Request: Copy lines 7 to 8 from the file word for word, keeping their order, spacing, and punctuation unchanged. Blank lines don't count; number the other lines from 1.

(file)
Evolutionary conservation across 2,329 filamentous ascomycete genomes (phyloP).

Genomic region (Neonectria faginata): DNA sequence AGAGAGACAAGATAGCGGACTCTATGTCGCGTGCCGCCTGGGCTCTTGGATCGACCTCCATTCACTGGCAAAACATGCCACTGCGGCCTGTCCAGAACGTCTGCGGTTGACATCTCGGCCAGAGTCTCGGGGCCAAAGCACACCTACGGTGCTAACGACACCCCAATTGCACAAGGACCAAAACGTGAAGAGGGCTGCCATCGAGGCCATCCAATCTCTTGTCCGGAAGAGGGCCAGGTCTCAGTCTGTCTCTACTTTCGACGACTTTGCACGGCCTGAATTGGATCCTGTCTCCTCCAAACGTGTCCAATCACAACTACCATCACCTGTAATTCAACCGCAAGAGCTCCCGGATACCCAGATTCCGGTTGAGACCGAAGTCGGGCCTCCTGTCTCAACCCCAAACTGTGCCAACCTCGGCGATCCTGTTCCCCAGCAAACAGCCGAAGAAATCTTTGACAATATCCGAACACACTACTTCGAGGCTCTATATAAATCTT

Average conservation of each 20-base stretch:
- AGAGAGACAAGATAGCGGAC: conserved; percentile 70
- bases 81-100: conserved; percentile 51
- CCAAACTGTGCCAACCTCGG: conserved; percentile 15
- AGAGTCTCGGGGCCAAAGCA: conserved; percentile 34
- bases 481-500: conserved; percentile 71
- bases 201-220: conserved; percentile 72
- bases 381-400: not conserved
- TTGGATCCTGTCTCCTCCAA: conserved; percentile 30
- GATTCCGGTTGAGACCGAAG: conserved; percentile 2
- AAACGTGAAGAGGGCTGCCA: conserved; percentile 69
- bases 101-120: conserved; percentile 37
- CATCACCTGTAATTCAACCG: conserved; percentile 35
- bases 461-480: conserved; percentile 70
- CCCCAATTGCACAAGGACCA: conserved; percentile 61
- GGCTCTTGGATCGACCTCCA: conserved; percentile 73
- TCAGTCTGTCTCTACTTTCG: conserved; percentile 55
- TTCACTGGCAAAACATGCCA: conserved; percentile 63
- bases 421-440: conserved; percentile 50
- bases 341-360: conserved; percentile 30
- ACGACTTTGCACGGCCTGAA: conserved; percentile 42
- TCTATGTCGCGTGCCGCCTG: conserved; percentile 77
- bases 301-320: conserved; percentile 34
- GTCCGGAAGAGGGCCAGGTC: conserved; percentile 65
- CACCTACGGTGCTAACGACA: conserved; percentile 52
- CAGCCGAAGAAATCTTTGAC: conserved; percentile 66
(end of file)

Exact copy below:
- AGAGTCTCGGGGCCAAAGCA: conserved; percentile 34
- bases 481-500: conserved; percentile 71